Beyond the trend is last year’s UN climate report which reported that we have 10 to 15 years to reduce global temperatures by 1.5 degrees Celcius. When people heard about that climate report, there was a worldwide agreement that the number one way you can be a participant and reduce this effect is to reduce your meat consumption. It’s not really realistic to ask everybody to become vegan or vegetarian overnight but to reduce and adopt moderation. Whether it’s meat-free Monday or cutting down one meal a day and trying to take the meat out, or just adjusting your portion sizes. We call that concept “cowding out” at The Blissful Carrot.
We’ve always been really proud of our hefty portions–sometimes you can break it up and make it into a couple of meals! Essentially, you’re going to be full of plants and you won’t have the inclination to pick up meat as an afterthought.
How difficult is it to get organic produce to reach your shop? How does the supply chain work?
Alyson: Really difficult because The Blissful Carrot was one of the first restaurants in Macau to team up with an organic farm and we had a really great relationship with them for several years. However, the farm had to close because of unsustainable business practices, which is a total shame. It was a huge contributor to the community at the time and not an easy program to run. It really paid off in community dividends, but extremely work-intensive to get done. The supply chain is incredibly difficult: to keep the cold chain, establish the products being imported and making it easy to get to the shop.
Syen: We’re going to collaborate with a farm from Hong Kong which has farmland that is rented to produce organic vegetables. They already have some organic markets locally as well. We’re friends with one of them and he has a license to import from India and other countries because Hong Kong alone wouldn’t be able to provide enough for the demand–it wouldn’t be stable.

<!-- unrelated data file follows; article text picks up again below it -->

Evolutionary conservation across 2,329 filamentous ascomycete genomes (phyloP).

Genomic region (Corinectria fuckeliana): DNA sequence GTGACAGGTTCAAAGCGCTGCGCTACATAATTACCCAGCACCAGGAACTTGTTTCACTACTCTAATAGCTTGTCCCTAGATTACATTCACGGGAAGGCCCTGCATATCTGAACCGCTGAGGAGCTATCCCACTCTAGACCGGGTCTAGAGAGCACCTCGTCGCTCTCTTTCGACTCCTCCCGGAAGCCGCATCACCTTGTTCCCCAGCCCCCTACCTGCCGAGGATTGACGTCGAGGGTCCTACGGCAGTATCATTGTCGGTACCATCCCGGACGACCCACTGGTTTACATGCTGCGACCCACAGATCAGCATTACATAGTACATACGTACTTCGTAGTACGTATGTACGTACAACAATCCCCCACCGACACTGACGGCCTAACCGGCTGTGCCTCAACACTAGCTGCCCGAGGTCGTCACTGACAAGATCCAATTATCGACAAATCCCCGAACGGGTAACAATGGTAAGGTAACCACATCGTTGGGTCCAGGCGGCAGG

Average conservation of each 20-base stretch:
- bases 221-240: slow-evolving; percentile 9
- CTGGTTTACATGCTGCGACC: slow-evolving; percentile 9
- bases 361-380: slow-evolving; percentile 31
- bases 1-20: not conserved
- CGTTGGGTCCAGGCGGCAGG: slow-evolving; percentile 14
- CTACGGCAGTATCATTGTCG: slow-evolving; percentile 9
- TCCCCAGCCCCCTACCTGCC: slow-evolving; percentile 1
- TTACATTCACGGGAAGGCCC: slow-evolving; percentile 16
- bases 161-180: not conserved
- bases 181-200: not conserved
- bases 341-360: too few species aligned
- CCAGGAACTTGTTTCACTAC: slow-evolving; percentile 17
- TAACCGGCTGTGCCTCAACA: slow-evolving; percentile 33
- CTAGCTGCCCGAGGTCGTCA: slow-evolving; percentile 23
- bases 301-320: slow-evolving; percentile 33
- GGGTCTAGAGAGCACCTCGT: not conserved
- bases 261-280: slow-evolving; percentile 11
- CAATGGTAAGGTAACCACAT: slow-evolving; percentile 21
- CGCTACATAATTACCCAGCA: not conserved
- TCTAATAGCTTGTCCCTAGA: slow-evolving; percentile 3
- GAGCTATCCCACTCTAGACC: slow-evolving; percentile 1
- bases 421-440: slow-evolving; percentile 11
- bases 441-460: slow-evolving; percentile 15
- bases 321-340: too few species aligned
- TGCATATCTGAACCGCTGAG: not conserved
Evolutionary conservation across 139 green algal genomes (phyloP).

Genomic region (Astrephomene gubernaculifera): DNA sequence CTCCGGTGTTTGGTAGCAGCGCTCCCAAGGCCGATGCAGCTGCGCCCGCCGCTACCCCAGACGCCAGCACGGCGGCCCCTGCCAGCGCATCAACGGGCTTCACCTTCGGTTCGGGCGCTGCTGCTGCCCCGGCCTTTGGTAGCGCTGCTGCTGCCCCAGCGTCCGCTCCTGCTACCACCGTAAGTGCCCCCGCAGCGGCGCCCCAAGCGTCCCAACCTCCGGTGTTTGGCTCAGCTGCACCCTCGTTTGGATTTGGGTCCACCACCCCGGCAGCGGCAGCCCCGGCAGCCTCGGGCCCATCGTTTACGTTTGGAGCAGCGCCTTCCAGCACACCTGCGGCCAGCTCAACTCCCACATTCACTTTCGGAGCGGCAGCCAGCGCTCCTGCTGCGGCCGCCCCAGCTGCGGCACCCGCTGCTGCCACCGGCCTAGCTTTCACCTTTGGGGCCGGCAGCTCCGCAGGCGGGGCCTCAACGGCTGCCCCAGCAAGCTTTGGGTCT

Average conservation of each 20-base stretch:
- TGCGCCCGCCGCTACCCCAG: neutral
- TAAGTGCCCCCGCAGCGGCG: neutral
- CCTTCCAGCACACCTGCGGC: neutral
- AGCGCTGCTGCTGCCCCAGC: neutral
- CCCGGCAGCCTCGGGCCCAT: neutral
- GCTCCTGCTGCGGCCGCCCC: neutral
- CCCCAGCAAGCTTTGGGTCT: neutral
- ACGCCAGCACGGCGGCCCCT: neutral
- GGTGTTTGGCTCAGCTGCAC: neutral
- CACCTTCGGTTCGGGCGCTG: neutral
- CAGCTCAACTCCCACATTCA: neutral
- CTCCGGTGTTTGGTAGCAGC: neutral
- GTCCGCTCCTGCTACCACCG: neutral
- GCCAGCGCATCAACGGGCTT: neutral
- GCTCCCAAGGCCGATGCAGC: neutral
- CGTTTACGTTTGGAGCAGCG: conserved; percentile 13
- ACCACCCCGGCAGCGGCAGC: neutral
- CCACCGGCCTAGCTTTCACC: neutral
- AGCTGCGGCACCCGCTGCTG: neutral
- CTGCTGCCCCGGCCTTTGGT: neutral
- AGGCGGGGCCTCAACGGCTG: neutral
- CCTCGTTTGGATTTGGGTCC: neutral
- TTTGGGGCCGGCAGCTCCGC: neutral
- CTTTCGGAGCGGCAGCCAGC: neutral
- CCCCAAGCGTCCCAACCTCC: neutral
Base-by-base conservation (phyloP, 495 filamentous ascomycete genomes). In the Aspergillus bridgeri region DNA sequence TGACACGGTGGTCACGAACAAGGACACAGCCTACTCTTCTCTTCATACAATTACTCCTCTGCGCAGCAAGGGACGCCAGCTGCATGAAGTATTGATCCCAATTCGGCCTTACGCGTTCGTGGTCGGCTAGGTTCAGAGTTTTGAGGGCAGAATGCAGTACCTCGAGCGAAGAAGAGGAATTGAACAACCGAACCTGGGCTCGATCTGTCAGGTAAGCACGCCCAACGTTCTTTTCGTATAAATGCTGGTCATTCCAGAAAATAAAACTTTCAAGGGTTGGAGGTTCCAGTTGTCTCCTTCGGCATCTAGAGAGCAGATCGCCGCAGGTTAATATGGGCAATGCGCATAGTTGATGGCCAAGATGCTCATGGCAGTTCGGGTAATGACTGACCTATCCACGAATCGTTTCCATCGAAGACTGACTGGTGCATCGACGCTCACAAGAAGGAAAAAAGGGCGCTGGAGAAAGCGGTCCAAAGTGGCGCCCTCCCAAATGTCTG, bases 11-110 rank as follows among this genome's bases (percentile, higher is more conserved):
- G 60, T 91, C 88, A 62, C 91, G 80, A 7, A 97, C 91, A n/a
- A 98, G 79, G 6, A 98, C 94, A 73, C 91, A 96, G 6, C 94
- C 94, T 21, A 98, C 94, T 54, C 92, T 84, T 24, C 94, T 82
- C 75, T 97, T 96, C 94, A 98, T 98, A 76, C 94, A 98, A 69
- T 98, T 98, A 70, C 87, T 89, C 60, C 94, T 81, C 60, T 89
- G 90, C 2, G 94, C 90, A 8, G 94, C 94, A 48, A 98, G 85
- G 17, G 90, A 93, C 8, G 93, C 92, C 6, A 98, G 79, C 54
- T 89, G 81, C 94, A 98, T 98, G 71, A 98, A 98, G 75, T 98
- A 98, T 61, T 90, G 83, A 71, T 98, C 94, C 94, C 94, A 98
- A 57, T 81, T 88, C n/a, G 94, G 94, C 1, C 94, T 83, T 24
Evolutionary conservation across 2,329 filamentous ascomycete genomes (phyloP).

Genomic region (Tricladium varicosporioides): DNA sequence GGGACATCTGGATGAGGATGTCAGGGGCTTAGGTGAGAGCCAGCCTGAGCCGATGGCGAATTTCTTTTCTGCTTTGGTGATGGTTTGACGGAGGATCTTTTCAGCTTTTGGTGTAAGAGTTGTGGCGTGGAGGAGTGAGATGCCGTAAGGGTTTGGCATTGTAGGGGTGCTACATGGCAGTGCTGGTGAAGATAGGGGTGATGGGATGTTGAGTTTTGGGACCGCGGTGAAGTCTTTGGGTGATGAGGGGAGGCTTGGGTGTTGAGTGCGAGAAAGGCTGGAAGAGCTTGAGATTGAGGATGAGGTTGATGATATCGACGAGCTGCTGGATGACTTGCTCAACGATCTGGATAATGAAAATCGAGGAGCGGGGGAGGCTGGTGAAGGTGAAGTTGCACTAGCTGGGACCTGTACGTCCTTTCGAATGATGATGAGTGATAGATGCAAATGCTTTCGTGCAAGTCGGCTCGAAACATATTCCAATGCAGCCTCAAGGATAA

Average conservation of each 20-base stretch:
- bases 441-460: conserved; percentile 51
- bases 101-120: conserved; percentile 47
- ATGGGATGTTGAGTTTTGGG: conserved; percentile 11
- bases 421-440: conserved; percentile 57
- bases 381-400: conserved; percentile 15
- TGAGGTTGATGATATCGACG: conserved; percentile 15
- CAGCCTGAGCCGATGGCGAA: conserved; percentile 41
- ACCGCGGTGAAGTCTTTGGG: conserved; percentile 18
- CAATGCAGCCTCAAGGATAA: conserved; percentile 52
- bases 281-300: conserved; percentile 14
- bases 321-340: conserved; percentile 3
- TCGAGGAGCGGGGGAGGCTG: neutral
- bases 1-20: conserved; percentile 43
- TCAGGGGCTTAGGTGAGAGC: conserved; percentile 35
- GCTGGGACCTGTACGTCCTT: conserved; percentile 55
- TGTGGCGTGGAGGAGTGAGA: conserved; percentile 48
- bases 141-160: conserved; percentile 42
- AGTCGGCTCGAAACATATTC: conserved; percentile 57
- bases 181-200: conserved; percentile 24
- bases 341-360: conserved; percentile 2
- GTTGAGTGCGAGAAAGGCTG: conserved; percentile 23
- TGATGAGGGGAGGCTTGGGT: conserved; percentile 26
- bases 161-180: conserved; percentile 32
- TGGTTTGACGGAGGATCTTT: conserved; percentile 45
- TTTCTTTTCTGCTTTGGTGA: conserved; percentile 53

Alyson: Of course closer is always better, but unfortunately for us, there are no options that are super close. We want to reduce our carbon footprint as much as possible.
What are the biggest sustainability happenings in Macau? What can Macau residents do to support?
Alyson: There’s a bi-monthly cleanup being done by Macau ECOnscious which is a group of invested local people who are doing beach clean-ups mostly in Coloane. They are an awesome group to join!
Macau for Waste Reduction pops up in different areas in Macau and recycle items that are difficult to recycle, like different types of plastic, glass, styrofoam sleeves used for fruits and even phone covers. They’ll properly dispose of or upcycle them.
The third thing is we support are the zero-waste stores that are popping up in Macau. One of them is Concept H, owned by Calista. Calista has been pivotal in the zero waste movement as well. She stocks plenty of organic dried goods, fresh weekly organic produce and eco-friendly eatware and kitchen needs. Another one is Stuffbox Natural Friendly Store 自然友善店 owned by a young entrepreneur, Sonic, and he stocks all the things that you see on our shelves at his store–toothbrushes, soaps made in Macau, different kinds of eco-ware that you can dine with, lunchboxes, all sorts of things–his shop is amazing! He also has an online shop. We are rotating out his stock at The Blissful Carrot and will have new products coming very soon. We’re also carrying out a couple of other initiatives like BYOB. The easiest thing people can do to adapt, reduce waste and be environmentally friendly is to be resourceful and bring your own container, takeaway mug or bag.
The last thing that I think people can really do to help support this movement is to have your kids participate. Involve them as much as possible and have them pick up these habits as soon as possible. People need to demand that businesses do better and for businesses who are trying, support them with your dollars, encourage and shout them out on social media, and other ways that allow them to stay sustainable and keep going.